Remember not to use more than 25% of the loan for non-payroll expenditures. You must follow the rules described above.
Forgiven loan amounts will not calculate into your gross income. Thus, you won’t have to pay taxes for the loan as income.
How to Apply for the PPP
Eligible businesses should contact an SBA 7(a) lender to apply for the PPP. You may also contact any federally insured depository institution or credit union. A participating Farm Credit System Institution offers another option.
More regulated lenders will become available as they receive approval for the program. Approved lenders will begin processing loan applications as of April 3, 2020. The PPP will continue through June 30, 2020,
When preparing to apply for a PPP loan, gather the following documents. Small businesses need a payroll register for 2019 and available months in 2020. You will also need:
- 941 Quarterly Tax Fillings for all 2019 quarters and quarter 1 of 2020
- 944 Annual Tax Filings for 2019
Have a front and back color copy of a government-issued ID for all owners included on the application. If you use an Excel format for your payroll report, include 12 months of bank statements.
Independent contractors and self-employed persons should have the above documents if applicable. Also, independent contractors need their 1099-Misc and income/expense reports for 2019. Self-employed individuals need:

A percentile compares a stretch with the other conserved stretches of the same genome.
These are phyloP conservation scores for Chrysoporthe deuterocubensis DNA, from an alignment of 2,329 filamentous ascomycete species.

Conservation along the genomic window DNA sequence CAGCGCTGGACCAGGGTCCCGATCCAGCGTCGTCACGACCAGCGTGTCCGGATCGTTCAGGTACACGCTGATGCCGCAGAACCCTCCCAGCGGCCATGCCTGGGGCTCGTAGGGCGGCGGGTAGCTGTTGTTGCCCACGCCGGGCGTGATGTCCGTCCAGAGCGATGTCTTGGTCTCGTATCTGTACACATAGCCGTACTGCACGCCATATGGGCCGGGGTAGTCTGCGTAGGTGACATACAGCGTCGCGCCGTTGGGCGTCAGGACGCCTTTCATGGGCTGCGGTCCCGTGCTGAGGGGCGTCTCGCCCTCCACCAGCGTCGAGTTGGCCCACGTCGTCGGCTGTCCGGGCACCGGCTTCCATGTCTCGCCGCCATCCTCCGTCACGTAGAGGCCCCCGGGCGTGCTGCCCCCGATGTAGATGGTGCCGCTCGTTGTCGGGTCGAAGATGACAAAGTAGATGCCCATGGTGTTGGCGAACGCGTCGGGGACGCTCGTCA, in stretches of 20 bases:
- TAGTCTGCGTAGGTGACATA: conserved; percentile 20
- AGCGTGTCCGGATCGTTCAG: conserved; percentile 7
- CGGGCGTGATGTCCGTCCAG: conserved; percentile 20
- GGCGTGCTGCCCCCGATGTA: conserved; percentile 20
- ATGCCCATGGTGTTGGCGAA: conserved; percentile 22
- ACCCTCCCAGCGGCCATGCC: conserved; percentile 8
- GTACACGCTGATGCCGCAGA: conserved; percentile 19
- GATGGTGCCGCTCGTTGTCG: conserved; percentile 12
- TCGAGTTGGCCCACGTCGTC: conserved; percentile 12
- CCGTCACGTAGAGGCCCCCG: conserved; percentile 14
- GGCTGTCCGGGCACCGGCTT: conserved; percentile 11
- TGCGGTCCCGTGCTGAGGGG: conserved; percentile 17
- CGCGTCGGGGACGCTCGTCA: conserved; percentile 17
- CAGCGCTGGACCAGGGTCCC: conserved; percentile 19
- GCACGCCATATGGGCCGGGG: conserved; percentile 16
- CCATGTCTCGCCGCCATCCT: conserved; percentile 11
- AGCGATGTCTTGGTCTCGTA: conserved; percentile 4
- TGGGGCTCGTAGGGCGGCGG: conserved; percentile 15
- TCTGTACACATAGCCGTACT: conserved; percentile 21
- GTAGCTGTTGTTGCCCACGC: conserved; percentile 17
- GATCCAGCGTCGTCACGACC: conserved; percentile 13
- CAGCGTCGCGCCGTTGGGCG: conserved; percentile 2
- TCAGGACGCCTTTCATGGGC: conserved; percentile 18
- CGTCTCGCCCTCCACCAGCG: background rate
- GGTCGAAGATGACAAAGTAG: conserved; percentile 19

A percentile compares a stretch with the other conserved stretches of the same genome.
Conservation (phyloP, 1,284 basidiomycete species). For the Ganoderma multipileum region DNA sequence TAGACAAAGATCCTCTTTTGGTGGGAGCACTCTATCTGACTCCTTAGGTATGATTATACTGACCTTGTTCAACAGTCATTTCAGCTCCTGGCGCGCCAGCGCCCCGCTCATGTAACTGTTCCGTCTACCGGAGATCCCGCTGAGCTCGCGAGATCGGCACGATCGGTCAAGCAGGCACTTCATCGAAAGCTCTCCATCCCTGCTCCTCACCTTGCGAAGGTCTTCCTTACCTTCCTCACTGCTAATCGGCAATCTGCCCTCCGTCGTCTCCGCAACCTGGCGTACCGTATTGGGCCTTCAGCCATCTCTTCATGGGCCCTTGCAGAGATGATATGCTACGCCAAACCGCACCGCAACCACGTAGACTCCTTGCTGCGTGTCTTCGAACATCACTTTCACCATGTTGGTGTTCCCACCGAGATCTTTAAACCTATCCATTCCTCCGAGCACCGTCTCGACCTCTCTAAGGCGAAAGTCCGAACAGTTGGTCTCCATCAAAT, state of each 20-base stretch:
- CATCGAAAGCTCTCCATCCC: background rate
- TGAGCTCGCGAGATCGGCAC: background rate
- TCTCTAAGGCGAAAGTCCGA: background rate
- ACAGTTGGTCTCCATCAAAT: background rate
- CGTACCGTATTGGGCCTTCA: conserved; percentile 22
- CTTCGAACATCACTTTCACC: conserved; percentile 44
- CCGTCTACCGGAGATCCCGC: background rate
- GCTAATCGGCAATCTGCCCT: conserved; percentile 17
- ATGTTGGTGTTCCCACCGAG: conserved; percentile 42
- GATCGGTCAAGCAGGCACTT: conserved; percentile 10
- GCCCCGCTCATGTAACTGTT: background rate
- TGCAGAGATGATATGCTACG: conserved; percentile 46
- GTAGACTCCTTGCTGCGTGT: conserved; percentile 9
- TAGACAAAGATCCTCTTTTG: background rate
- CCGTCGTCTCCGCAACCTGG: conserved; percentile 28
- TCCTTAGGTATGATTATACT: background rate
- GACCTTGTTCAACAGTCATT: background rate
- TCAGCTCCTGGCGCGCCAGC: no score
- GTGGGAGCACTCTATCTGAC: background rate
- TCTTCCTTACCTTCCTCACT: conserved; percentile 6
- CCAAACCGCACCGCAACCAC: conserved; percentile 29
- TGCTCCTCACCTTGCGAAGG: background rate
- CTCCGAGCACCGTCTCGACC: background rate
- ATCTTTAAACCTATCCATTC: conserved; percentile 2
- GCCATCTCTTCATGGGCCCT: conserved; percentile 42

- 2019 IRS 1040 Schedule C
- 1099-MISC for every self-employed owner
- 2019 income and expense report
- Government-issued ID as described above
Calculate your owner percentage of the business for which you are applying. Also have your Taxpayer ID Number (SSN or EID), and role or title.
You Will Need to Certify Several Facts
The application requires that you confirm the following in good faith:
- Your business needs the loan to keep operating during this economic uncertainty
- The money is needed to keep and pay workers or pay the mortgage, lease, and utilities
- You won’t receive another PPP loan
- You will provide documentation to support all costs and payments for 8 weeks after getting the loan
- You will not use more than 25% of the loan for non-payroll costs in relation to loan forgiveness
- All information and documentation is true and accurate
You must give consent for the lender to calculate your loan amount based on your documentation. You agree to the sharing of your tax information with the SBA for compliance with the SBA Loan Program.
If you want help applying for the PPP, consult a professional. Business lawyers and tax or financial professionals can provide assistance.
Do You Think You Qualify for the PPP?
Are you a small business owner, independent contractor, or self-employed? You may benefit from the paycheck protection program.
During these tenuous economic times, this program’s goal is to offer some stability. This article provided an overview to help you decide if the PPP may offer you relief.
Welch Law Firm provides legal advice and creates legal documents. We offer estate planning and assist with business law issues. Contact us today to ask questions and learn how we can help you.